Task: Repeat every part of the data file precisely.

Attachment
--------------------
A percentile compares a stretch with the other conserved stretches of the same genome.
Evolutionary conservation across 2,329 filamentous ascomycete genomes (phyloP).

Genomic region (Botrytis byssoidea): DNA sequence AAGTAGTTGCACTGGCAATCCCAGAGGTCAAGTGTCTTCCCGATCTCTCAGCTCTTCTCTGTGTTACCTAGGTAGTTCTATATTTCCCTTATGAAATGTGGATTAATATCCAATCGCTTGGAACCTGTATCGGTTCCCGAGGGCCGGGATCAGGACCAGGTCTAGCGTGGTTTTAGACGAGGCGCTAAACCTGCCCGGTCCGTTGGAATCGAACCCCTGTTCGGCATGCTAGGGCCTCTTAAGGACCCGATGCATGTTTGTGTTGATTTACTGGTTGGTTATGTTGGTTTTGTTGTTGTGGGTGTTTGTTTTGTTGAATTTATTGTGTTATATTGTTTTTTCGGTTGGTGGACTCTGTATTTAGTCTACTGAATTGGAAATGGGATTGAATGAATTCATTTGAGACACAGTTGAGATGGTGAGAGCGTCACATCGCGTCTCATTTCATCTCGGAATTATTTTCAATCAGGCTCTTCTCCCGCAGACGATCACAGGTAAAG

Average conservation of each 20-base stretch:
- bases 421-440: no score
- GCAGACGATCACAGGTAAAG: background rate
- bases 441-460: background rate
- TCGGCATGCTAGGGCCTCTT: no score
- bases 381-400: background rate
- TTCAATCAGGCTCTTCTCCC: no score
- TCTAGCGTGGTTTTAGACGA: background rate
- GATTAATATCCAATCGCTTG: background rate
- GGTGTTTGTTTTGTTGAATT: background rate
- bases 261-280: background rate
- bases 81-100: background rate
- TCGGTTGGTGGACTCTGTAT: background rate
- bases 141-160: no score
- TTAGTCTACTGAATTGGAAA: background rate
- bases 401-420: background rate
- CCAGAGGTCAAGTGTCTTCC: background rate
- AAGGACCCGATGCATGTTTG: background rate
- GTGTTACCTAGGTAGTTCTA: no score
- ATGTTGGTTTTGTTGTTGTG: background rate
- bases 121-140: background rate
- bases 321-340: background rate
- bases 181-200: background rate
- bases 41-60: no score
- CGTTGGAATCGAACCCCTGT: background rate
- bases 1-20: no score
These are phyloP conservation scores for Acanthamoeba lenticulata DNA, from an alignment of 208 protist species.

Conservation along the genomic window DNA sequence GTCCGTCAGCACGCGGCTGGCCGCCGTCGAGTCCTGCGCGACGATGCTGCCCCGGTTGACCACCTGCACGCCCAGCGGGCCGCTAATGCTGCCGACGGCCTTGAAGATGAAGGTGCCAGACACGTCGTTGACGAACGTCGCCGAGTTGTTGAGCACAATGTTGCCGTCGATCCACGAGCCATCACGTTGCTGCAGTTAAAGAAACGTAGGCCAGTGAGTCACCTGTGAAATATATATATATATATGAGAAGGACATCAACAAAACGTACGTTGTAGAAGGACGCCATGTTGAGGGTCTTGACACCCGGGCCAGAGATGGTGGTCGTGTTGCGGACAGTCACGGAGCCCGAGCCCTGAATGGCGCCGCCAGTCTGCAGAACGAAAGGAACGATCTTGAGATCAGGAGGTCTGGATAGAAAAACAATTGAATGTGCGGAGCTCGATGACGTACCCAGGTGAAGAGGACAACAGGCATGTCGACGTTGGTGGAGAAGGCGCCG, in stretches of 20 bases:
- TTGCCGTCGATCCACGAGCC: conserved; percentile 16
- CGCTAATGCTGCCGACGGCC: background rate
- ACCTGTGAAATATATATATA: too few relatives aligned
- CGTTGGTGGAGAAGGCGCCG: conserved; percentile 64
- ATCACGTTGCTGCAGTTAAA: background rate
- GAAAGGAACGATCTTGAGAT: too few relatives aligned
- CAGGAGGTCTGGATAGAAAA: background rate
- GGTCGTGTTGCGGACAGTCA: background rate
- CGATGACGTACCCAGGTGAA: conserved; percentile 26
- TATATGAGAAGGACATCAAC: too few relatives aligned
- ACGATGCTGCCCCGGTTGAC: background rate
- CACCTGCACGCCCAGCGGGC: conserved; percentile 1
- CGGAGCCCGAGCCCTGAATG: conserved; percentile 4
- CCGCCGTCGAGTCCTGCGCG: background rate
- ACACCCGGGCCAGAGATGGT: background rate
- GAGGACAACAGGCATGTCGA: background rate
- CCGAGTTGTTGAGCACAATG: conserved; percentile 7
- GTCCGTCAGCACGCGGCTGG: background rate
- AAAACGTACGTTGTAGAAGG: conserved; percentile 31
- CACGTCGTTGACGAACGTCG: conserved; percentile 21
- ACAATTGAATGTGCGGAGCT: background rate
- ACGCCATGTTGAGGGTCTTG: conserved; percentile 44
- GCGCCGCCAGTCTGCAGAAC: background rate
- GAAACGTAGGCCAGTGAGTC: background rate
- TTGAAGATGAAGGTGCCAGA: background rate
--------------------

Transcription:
A percentile compares a stretch with the other conserved stretches of the same genome.
Evolutionary conservation across 2,329 filamentous ascomycete genomes (phyloP).

Genomic region (Botrytis byssoidea): DNA sequence AAGTAGTTGCACTGGCAATCCCAGAGGTCAAGTGTCTTCCCGATCTCTCAGCTCTTCTCTGTGTTACCTAGGTAGTTCTATATTTCCCTTATGAAATGTGGATTAATATCCAATCGCTTGGAACCTGTATCGGTTCCCGAGGGCCGGGATCAGGACCAGGTCTAGCGTGGTTTTAGACGAGGCGCTAAACCTGCCCGGTCCGTTGGAATCGAACCCCTGTTCGGCATGCTAGGGCCTCTTAAGGACCCGATGCATGTTTGTGTTGATTTACTGGTTGGTTATGTTGGTTTTGTTGTTGTGGGTGTTTGTTTTGTTGAATTTATTGTGTTATATTGTTTTTTCGGTTGGTGGACTCTGTATTTAGTCTACTGAATTGGAAATGGGATTGAATGAATTCATTTGAGACACAGTTGAGATGGTGAGAGCGTCACATCGCGTCTCATTTCATCTCGGAATTATTTTCAATCAGGCTCTTCTCCCGCAGACGATCACAGGTAAAG

Average conservation of each 20-base stretch:
- bases 421-440: no score
- GCAGACGATCACAGGTAAAG: background rate
- bases 441-460: background rate
- TCGGCATGCTAGGGCCTCTT: no score
- bases 381-400: background rate
- TTCAATCAGGCTCTTCTCCC: no score
- TCTAGCGTGGTTTTAGACGA: background rate
- GATTAATATCCAATCGCTTG: background rate
- GGTGTTTGTTTTGTTGAATT: background rate
- bases 261-280: background rate
- bases 81-100: background rate
- TCGGTTGGTGGACTCTGTAT: background rate
- bases 141-160: no score
- TTAGTCTACTGAATTGGAAA: background rate
- bases 401-420: background rate
- CCAGAGGTCAAGTGTCTTCC: background rate
- AAGGACCCGATGCATGTTTG: background rate
- GTGTTACCTAGGTAGTTCTA: no score
- ATGTTGGTTTTGTTGTTGTG: background rate
- bases 121-140: background rate
- bases 321-340: background rate
- bases 181-200: background rate
- bases 41-60: no score
- CGTTGGAATCGAACCCCTGT: background rate
- bases 1-20: no score
These are phyloP conservation scores for Acanthamoeba lenticulata DNA, from an alignment of 208 protist species.

Conservation along the genomic window DNA sequence GTCCGTCAGCACGCGGCTGGCCGCCGTCGAGTCCTGCGCGACGATGCTGCCCCGGTTGACCACCTGCACGCCCAGCGGGCCGCTAATGCTGCCGACGGCCTTGAAGATGAAGGTGCCAGACACGTCGTTGACGAACGTCGCCGAGTTGTTGAGCACAATGTTGCCGTCGATCCACGAGCCATCACGTTGCTGCAGTTAAAGAAACGTAGGCCAGTGAGTCACCTGTGAAATATATATATATATATGAGAAGGACATCAACAAAACGTACGTTGTAGAAGGACGCCATGTTGAGGGTCTTGACACCCGGGCCAGAGATGGTGGTCGTGTTGCGGACAGTCACGGAGCCCGAGCCCTGAATGGCGCCGCCAGTCTGCAGAACGAAAGGAACGATCTTGAGATCAGGAGGTCTGGATAGAAAAACAATTGAATGTGCGGAGCTCGATGACGTACCCAGGTGAAGAGGACAACAGGCATGTCGACGTTGGTGGAGAAGGCGCCG, in stretches of 20 bases:
- TTGCCGTCGATCCACGAGCC: conserved; percentile 16
- CGCTAATGCTGCCGACGGCC: background rate
- ACCTGTGAAATATATATATA: too few relatives aligned
- CGTTGGTGGAGAAGGCGCCG: conserved; percentile 64
- ATCACGTTGCTGCAGTTAAA: background rate
- GAAAGGAACGATCTTGAGAT: too few relatives aligned
- CAGGAGGTCTGGATAGAAAA: background rate
- GGTCGTGTTGCGGACAGTCA: background rate
- CGATGACGTACCCAGGTGAA: conserved; percentile 26
- TATATGAGAAGGACATCAAC: too few relatives aligned
- ACGATGCTGCCCCGGTTGAC: background rate
- CACCTGCACGCCCAGCGGGC: conserved; percentile 1
- CGGAGCCCGAGCCCTGAATG: conserved; percentile 4
- CCGCCGTCGAGTCCTGCGCG: background rate
- ACACCCGGGCCAGAGATGGT: background rate
- GAGGACAACAGGCATGTCGA: background rate
- CCGAGTTGTTGAGCACAATG: conserved; percentile 7
- GTCCGTCAGCACGCGGCTGG: background rate
- AAAACGTACGTTGTAGAAGG: conserved; percentile 31
- CACGTCGTTGACGAACGTCG: conserved; percentile 21
- ACAATTGAATGTGCGGAGCT: background rate
- ACGCCATGTTGAGGGTCTTG: conserved; percentile 44
- GCGCCGCCAGTCTGCAGAAC: background rate
- GAAACGTAGGCCAGTGAGTC: background rate
- TTGAAGATGAAGGTGCCAGA: background rate